Data processing and analysis
Reads were quality checked with package FastQC18 (version 0.11.4), then trimmed using Trimgalore (version 0.4.419) with default settings. Trimmed reads were mapped to human genome annotation hg38 (ENSMBL hg38 release 91) using STAR20 (version 2.5.2b) with default settings. Number of raw reads per sample: mean of 50,875,283), trimmed reads per sample: mean of 50,817,247), uniquely mapped reads per sample: mean of 48,400,288), and percentage of mapped reads per sample: mean of 95%). Mapped reads were counted using RsubRead21 (version 1.32.4). Raw counts were normalized and log2 transformed using DESeq222 (version 1.16.1). Differentially expressed genes were identified using the function DESeqDataSetFromMatrix and DESeq in the package DESeq2. Subsequently, analysis and visualization of expression data was performed using the R software package23 (version 3.4.0) on the log2 normalized expression levels generated by the function rlogTransformation in the package DESeq2. The R package ssizeRNA (version 1.3.2)14 was used for a power calculation to detect DEGs in our cohort with the following parameter settings: FDR = 0.1; sample size = 18; dispersion = 0.1, number of genes = 20,000; number of simulations = 10, up-regulated genes = 50%; mean counts for control group calculated from our data = 2079). For beeswarm graphs of expression levels, package beeswarm24 (version 0.2.3.) was used. Published data set for non-HIV patients: Processed array data were downloaded from the GEO expression database (http://www.ncbi.nlm.nih.gov/geo/, ID: GSE63990) and analyzed using the R software25. Downloaded data was log2-transformed and quantile normalized. Only data from RV-infected patients and controls (non-infection-illness) was used in this study; patients with bacterial infections were not included. For identification of differentially expressed genes (DEGs), the LIMMA package26 (version 3.32.4) using BH correction for multiple testing27. For the simulation studies, the corresponding number of samples (18 for controls and 40 for infected) were randomly selected from the data set and DEGs were identified using a threshold of absolute fold changes > 1.5 (log2 = 0.58496) and a BH multiple testing adjusted p value of < 0.1 which is identical to the method of identifying DEGs in our PWH cohort. The simulations were repeated 50 times and the average number of DEGs and the corresponding standard error of means (SEM) was determined.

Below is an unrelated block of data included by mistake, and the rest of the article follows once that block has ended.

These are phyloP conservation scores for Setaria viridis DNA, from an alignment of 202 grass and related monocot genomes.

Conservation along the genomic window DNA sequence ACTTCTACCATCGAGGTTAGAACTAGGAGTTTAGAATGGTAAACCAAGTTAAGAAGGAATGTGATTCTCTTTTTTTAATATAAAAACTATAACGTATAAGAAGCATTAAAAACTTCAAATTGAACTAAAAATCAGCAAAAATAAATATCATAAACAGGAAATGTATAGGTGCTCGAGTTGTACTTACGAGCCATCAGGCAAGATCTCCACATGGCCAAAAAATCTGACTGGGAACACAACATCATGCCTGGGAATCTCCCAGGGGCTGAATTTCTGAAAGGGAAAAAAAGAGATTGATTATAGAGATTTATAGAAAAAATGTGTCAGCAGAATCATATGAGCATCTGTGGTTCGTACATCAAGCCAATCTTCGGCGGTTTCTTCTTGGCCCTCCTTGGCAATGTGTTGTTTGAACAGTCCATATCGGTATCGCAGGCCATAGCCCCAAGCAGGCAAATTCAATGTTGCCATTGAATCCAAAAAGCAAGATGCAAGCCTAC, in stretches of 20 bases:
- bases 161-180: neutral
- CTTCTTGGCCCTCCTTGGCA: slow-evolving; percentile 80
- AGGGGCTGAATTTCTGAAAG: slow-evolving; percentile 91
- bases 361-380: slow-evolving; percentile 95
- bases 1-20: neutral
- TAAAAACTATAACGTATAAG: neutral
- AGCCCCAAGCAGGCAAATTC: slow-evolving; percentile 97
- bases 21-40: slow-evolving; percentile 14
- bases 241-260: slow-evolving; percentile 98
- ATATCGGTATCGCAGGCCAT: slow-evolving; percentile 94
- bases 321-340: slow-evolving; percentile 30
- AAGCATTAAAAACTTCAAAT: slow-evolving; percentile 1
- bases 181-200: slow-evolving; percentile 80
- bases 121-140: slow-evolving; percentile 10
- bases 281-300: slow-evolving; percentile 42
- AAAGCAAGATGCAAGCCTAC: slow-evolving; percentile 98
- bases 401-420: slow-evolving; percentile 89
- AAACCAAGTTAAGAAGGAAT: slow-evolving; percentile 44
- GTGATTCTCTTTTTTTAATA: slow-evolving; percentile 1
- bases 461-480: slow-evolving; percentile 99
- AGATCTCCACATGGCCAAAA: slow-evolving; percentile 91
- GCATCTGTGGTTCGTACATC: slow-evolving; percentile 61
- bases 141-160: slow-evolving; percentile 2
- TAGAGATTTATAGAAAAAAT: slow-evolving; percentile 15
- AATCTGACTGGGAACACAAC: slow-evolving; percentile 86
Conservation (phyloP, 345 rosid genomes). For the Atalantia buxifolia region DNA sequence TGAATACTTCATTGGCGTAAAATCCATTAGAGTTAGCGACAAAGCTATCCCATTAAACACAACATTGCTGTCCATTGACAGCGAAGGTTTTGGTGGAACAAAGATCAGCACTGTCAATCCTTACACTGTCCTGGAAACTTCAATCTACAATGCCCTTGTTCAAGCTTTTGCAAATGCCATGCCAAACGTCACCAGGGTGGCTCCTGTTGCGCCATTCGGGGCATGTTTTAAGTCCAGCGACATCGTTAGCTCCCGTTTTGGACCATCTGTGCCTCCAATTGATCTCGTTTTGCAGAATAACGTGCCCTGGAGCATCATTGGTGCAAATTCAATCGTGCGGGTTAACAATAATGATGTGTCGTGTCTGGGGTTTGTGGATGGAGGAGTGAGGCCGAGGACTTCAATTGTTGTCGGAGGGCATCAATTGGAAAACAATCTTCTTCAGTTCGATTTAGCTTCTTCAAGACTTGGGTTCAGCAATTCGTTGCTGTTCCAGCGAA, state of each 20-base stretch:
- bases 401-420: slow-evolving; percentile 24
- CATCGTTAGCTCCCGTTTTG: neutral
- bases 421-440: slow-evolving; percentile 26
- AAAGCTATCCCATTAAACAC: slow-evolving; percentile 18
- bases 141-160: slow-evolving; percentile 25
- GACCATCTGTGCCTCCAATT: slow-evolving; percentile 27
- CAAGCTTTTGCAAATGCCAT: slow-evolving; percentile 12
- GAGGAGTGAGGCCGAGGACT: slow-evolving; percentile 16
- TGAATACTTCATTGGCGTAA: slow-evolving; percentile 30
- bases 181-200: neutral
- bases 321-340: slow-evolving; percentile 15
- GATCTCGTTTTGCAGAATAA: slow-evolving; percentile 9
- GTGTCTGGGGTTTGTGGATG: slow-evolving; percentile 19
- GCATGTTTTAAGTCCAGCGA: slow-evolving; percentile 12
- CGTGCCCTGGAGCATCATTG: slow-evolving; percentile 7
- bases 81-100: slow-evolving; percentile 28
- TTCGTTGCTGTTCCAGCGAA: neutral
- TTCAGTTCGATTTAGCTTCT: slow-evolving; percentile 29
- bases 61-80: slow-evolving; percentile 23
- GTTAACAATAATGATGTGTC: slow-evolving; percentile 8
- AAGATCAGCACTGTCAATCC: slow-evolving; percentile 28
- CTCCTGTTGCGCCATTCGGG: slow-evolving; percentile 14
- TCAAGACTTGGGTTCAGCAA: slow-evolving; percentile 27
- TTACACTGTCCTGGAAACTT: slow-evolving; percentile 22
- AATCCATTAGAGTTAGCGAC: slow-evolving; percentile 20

Raw and processed data are available at GEO (https://www.ncbi.nlm.nih.gov/geo/); ID: GSE155352 for our HIV-cohort. Supplements: Table S1: Patient characteristics for individual samples, Table S2: DEGs for PWH infected with RV versus PWH without RV infection, Table S3: DEGs of contrast between healthy controls and patients infected with RV in the non-HIV cohort (data from15).
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This work was supported by intra-mural grants from the Helmholtz-Association (Program Infection and Immunity), a start-up grant from the University of Memphis Tennessee Health Science Center, NIAID Research Grants 2-U19-AI100625-06 REVISED and 5U19A|100625-07 awarded to KS, grants T32 HL007106 (SAS) and UNC CFAR Developmental Core Award (WAF), awarded to SS and WF. We would like to thank Jennifer Fricke for excellent technical support. The funders had no role in study design, data collection and analysis, decision to publish, or preparation of the manuscript. QC of RNA has been performed by the Molecular Resource Center (MRC) at UTHSC, Memphis. Next generation sequencing was performed by Novogene, Sacramento, CA.
The authors declare no competing interests.
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The original online version of this Article was revised: The original version of this Article contained an error in the title of the paper, where the term “respiratory infection” was incorrectly given as “influenza infection”. In addition, in the Discussion section, “Here, we analyzed gene expression changes in PWH after influenza infections.” now reads: “Here, we analyzed gene expression changes in PWH after respiratory infections”.
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Sellers, S.A., Fischer, W.A., Heise, M.T. et al. Highly dampened blood transcriptome response in HIV patients after respiratory infection. Sci Rep 11, 4465 (2021). https://doi.org/10.1038/s41598-021-83876-9